Since we seem to be on a No Wave film kick recently, here is rare Lydia Lunch film to continue the trend sent to us from the filmmaker Joe Tripician.
You can watch the entire film here.
Unfortunately, it is a $3.99 rental to do so, but a rare chance to see this long out of print and very cool flick.
From the filmmaker, Joe Tripician:
In “The Gun Is Loaded” Lydia Lunch delivers a brutally frank manifesto in a journey through the heart of contemporary American darkness. Her poetic nihilism is set against a barrage of real-life street-action, scenery, news footage, and the deranged music of J. G. Thirlwell.
Here is what Joe said in some correspondence with the ultra-fringe-connected Richard Metger:
This was partially shot at the Performance Garage, but without an audience. Lydia asked me and my former partner Merrill Aldighieri to record her show, but we wanted to expand the production from its theatrical base and exhibit her in an outside environment. So, this video is also a document of the ‘80s NYC street life—from the 14th Street Meat market to Wall Street. We called it a “video super-realization” of her spoken word performance.
In the video she fires her venom directly into the camera lens, and in an intimate voice-over. J. G. Thirlwell supplied the original music score – a one-of-a-kind aural onslaught.
It was released on VHS in the late 80s, but has never aired on TV. The one response we received was from PBS, who called the video in their rejection letter “exceptionally unacceptable.”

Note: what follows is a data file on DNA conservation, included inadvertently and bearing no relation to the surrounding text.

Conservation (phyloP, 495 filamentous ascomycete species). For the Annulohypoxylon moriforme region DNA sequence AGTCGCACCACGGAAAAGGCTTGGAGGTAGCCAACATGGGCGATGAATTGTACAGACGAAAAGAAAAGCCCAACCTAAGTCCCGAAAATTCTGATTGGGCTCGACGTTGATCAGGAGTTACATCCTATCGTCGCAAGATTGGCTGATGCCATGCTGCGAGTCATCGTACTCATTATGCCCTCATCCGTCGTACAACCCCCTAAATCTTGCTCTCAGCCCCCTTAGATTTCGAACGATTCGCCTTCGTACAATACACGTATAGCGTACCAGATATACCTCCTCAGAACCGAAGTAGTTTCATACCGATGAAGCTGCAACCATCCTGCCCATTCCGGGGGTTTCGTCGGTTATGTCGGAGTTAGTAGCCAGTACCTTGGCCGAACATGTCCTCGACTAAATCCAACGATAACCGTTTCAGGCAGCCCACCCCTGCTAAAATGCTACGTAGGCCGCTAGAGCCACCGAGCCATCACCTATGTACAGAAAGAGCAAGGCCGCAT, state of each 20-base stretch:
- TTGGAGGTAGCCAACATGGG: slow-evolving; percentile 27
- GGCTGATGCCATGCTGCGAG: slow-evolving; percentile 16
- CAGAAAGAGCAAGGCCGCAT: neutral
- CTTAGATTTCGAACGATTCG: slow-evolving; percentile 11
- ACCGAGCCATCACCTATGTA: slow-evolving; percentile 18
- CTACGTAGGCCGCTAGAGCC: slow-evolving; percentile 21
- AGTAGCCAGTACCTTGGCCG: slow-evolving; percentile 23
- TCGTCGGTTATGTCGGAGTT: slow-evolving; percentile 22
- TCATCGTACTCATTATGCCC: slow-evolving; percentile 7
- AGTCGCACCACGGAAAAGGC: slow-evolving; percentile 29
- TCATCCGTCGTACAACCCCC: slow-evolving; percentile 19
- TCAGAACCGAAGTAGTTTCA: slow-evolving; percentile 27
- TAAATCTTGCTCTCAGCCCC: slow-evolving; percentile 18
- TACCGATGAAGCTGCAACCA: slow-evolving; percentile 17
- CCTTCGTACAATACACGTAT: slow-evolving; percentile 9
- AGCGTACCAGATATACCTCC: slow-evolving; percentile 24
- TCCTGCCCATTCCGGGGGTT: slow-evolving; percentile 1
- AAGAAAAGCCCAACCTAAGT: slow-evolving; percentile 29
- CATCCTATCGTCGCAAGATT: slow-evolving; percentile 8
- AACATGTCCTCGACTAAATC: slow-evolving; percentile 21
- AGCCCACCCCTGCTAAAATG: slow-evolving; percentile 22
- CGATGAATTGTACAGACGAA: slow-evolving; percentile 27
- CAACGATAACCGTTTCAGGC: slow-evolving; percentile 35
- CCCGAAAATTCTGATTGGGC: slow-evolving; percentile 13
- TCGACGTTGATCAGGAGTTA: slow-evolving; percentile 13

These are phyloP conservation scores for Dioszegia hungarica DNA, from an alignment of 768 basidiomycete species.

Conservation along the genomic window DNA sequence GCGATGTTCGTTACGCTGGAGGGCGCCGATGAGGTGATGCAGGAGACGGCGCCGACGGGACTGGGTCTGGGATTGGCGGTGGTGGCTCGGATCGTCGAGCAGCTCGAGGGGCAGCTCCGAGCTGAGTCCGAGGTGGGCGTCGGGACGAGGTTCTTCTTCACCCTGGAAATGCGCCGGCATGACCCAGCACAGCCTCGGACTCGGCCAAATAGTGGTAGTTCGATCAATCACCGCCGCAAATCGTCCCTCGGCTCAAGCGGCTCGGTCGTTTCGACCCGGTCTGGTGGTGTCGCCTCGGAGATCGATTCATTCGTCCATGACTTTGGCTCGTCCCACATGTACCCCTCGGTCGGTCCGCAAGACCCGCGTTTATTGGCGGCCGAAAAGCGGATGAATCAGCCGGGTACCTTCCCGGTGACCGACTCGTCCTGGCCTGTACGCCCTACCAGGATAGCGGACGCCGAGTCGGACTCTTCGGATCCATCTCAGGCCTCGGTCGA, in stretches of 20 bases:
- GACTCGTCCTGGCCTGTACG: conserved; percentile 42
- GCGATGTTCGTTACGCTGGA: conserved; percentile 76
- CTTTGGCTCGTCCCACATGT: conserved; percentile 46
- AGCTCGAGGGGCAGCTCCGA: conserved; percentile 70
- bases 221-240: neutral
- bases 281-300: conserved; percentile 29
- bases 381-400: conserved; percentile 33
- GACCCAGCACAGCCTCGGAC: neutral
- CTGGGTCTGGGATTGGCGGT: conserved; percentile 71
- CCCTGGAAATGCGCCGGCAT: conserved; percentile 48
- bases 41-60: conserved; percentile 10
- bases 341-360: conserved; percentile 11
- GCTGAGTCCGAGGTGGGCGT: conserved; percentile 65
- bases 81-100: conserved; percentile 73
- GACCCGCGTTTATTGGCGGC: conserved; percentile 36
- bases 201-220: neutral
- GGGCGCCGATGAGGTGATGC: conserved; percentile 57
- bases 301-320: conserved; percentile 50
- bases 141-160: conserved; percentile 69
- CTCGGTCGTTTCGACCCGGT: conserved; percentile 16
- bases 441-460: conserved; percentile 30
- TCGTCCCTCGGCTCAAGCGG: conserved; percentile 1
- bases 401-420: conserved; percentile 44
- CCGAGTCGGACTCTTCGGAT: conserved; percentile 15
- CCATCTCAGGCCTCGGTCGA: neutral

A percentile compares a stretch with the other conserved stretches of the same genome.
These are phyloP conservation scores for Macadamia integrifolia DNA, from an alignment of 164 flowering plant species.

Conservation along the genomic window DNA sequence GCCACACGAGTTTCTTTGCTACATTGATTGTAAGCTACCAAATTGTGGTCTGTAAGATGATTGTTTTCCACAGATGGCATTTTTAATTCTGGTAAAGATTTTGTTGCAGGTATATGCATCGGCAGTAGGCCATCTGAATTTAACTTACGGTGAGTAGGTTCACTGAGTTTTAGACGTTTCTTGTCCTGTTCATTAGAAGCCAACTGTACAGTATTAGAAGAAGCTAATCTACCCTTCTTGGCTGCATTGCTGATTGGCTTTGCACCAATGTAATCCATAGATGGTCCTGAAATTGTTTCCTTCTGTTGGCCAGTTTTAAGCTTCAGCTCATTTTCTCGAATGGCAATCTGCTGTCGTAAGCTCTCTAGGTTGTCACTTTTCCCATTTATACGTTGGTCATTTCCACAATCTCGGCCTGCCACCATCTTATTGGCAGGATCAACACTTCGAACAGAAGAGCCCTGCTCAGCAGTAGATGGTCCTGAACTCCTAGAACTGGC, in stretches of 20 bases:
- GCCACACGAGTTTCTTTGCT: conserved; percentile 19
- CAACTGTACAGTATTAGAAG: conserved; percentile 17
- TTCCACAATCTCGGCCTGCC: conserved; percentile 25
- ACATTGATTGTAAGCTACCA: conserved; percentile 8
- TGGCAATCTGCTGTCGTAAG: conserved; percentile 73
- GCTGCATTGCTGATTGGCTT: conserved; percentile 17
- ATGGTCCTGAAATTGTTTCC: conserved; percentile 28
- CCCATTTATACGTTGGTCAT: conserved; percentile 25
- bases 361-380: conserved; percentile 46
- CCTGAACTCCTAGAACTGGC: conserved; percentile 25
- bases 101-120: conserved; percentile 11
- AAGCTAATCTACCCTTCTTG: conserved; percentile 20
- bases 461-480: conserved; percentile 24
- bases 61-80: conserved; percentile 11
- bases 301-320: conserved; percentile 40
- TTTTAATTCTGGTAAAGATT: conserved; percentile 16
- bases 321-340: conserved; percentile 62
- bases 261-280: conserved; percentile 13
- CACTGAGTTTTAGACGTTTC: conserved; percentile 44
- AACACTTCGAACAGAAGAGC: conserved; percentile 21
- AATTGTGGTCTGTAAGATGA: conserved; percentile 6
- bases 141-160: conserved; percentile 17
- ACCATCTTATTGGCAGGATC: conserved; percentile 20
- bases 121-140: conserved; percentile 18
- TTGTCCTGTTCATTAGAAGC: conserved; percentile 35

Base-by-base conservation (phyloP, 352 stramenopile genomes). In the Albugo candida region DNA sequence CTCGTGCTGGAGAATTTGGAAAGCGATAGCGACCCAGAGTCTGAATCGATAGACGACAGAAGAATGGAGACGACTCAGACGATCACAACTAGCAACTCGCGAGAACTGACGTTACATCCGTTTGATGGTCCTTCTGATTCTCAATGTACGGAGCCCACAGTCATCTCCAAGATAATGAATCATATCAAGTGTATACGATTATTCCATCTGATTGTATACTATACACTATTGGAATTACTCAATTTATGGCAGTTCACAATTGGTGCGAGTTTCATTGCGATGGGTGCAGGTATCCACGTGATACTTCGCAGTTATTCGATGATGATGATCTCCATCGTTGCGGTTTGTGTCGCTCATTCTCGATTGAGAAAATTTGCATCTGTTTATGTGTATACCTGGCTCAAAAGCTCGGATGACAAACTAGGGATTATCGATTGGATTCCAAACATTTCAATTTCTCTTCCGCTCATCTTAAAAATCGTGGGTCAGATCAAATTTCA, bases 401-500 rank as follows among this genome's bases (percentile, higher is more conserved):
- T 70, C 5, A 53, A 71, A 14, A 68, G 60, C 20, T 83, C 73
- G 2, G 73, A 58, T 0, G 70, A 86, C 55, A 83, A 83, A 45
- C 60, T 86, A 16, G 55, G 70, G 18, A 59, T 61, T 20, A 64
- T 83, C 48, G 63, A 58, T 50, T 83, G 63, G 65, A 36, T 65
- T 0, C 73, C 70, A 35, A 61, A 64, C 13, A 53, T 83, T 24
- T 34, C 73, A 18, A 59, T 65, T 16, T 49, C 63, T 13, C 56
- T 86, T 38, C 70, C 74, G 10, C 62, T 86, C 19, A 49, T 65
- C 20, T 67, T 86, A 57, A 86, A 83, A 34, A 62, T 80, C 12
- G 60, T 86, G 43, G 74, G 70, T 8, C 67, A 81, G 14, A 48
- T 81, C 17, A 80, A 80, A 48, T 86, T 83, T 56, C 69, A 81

And finally, here is what Joe says online about the film:
THE GUN IS LOADED is a 37-minute performance video featuring former punk rocker, political satirist and sexual provocateur Lydia Lunch. This video trails Lydia in 1988 through a series of staged sets and location shots in New York City as she fires her spoken word manifesto directly into the eye of the camera, and in haunting voice-over. Underscoring Lydia’s onslaught is cinema verité footage of bottom-rung Americana: race car crowds, dead-end streets and meat packing plants effectively illustrate her ruthless examination of “the American dream machine turned mean.” J.G. Thirlwell’s ominous score magnifies this brutal desolation. Identifying herself as “the average, all-American girl-next-store gone bad,” Lydia vivisects her own sustained damage as a product of this emotionally ravaging environment.
NSFW: The video contains a stream of endless profanity, but no nudity or sex acts (unlike much of her more notorious works).
Stereo. Color. Run Time: 37:00